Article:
This past Friday I decided on a whim to just get out and check out the monthly Gate To Moonbase Alpha (GTMBA) experimental, ambient, and electronic music night at the Rotunda. I’ve been there once before, two summers ago, and was pleasantly surprised by the variety and vitality of the performing artists, the quality of the music, and the extremely chill atmosphere of the event. I liked what I heard so much that I bought all the CDs that were being sold there, and it was well worth it—not only because $10 CDs at concerts are cheap and directly benefit the artists, but also because I discovered my favorite song of all time (so far, that is) on one of those random albums (“Trinity” on Adam Johnson‘s debut album Chigliak). It was quite an experience, and it renewed my interest in electronic music more than ever.
This time around, the night was as chill as before, and the artists just as intriguing and talented as before, yet vastly different. That is one of the coolest things about GTMBA and the experimental/underground music scenes in general—especially when compared to the lifeless, canned, and repetitive bilge that constitutes “popular” music today, this stuff and other fringe and niche genres like it are verdantly, vibrantly creative, not to mention interesting, enjoyable, and thought-provoking.
The most fascinating part of the night, though, was my first experience of The Great Quentini‘s performance art. He came out twice, doing various spoken-word, prop acting, found-sound music, and comedic acts. I had no idea what to make of him on his first appearance, as he performed the miracle of popping popcorn. I played along with confused patience until the next act (Ace Paradise) comforted me with a much more familiar and expected one-man ambient electronica set that was actually quite relaxing and immersive.
But then The Great Quentini returned, and, now in a more receptive state of mind, I soon realized that I was being entertained by a true rarity today: a holistic performer with multiple artistic talents, refreshing ingenuity, and a disarming comedic flair who had the audience deeply involved and invested in his performance, making us laugh out loud, applaud with awe, and deeply ponder his messages and meanderings all at once. He challenged our societally atrophied ears with a novel, avant-garde keyboard performance and he engaged our eyes with elaborate and original costumery and numerous props.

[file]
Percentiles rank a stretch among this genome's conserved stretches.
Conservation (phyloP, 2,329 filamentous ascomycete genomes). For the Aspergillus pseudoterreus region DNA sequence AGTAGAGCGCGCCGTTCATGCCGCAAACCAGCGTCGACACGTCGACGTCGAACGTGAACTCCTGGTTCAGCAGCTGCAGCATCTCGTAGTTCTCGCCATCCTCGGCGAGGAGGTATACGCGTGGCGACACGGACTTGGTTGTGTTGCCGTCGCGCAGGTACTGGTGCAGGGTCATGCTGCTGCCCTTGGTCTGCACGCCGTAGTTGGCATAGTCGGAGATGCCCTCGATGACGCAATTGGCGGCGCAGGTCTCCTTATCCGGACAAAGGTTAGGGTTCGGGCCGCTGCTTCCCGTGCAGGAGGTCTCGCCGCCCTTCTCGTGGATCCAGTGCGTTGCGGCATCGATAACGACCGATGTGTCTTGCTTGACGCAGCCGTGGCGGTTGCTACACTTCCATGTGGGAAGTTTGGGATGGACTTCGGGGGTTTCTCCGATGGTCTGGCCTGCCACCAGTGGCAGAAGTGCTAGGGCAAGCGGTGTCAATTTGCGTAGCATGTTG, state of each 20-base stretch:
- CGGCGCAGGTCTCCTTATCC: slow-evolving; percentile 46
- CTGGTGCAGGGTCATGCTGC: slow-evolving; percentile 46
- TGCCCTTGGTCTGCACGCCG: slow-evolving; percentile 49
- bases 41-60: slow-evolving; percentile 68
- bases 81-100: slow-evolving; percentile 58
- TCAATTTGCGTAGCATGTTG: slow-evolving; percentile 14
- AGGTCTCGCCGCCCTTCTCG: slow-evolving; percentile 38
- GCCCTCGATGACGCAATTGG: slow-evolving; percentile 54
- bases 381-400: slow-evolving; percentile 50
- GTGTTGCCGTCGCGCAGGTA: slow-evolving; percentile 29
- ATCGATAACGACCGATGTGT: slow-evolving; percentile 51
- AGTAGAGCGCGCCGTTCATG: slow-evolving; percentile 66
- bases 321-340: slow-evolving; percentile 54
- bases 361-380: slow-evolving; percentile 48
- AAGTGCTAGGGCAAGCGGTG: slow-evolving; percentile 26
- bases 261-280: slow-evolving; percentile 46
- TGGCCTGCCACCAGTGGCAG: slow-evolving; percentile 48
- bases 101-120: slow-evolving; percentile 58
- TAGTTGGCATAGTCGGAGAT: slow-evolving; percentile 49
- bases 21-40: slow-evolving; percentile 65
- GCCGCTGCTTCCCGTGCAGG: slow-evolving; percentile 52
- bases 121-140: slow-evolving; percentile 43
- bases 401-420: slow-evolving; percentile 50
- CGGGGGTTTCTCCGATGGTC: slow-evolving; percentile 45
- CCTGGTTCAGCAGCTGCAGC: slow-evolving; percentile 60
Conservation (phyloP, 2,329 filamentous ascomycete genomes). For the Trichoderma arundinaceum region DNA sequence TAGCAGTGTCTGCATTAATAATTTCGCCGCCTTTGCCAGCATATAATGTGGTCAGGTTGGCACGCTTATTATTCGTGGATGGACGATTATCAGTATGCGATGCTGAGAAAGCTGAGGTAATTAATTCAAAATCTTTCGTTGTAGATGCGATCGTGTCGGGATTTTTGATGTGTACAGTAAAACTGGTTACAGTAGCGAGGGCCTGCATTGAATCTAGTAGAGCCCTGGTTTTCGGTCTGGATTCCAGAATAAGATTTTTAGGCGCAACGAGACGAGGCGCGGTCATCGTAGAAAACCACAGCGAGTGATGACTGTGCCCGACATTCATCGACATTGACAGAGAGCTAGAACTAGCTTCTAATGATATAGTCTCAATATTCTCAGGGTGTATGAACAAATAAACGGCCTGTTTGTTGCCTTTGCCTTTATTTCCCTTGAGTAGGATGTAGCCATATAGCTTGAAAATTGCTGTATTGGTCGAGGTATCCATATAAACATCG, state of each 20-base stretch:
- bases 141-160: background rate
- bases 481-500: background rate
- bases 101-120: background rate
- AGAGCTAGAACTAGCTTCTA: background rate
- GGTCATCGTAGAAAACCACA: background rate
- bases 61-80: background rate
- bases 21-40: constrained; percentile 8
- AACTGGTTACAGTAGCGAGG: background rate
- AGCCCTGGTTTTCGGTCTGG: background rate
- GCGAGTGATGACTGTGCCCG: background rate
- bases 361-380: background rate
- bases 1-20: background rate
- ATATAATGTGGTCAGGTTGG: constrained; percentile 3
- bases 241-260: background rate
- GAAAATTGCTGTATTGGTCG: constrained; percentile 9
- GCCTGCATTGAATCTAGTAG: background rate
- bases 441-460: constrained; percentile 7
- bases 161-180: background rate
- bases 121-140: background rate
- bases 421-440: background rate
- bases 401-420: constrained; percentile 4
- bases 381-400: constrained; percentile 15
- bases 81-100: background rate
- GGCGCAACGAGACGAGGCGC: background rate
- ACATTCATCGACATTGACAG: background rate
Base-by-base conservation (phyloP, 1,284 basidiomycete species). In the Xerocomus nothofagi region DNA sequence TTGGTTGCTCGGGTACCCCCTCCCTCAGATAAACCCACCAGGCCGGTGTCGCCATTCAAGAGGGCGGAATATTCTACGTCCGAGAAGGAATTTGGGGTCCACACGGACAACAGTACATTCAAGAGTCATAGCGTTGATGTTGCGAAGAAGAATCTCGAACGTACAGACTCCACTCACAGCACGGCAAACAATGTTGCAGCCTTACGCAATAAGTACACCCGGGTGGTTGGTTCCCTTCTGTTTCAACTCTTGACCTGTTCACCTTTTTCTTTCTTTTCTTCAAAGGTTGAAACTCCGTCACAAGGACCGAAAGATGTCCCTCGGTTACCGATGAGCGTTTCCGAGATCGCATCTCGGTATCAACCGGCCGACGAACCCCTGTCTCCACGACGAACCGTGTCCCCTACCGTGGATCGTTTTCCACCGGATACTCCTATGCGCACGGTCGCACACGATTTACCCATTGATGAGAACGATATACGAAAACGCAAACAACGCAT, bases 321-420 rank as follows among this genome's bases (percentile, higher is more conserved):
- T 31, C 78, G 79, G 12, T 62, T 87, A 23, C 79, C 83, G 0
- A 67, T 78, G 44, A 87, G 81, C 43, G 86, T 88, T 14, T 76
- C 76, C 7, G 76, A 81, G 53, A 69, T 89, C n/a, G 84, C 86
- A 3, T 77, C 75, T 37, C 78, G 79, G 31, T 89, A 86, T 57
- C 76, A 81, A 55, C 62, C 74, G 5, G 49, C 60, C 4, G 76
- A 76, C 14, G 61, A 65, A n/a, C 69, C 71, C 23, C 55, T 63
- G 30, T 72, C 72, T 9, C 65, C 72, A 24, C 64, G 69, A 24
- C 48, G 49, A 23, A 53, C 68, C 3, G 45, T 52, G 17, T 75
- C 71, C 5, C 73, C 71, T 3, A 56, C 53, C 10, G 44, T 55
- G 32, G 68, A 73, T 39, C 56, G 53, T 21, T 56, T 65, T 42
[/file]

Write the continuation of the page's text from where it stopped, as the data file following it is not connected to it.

Most of all, though, he broadened our minds with tongue-in-cheek yet profound spoken segments about the religious superiority of gravity, and the “special purpose” that each of us has in life, and he closed with a soundly amusing and eye-opening segment about the rule of plastic today, intermixing found-sound music and dialogue with some old toys….
…But I don’t want to give away too much detail, since,
A) I’d encourage you to be on constant lookout for future performances by The Great Quentini, to go, enjoy, and see for yourselves, and also
B) things like this can never be fully brought to life with language or writing—words are merely abstract representations and are always open to the vagaries of subjective interpretation.
This leads me to my closing point:
Truly original creativity, as well as truly great art, (both embodied in the performances of The Great Quentini), are disappointingly and disproportionately lacking in the world today. Why is it that people are so drawn to complete unoriginality and lack of inspiration? Is it laziness? The fear of leaving the comfortable yet stagnant mental spaces we each create? Or maybe it’s our unconscious desire to converge on societal norms, rushing like lemmings willy-nilly to our own intellectual destruction in the seas of banality; drowning in a deluge of force-fed fad, fashion, and popular media graciously provided by monopolistic, monolithic corporations….
Or maybe none of this matters at all. Whatever. I had fun.
Until next time, dare to think a new thought!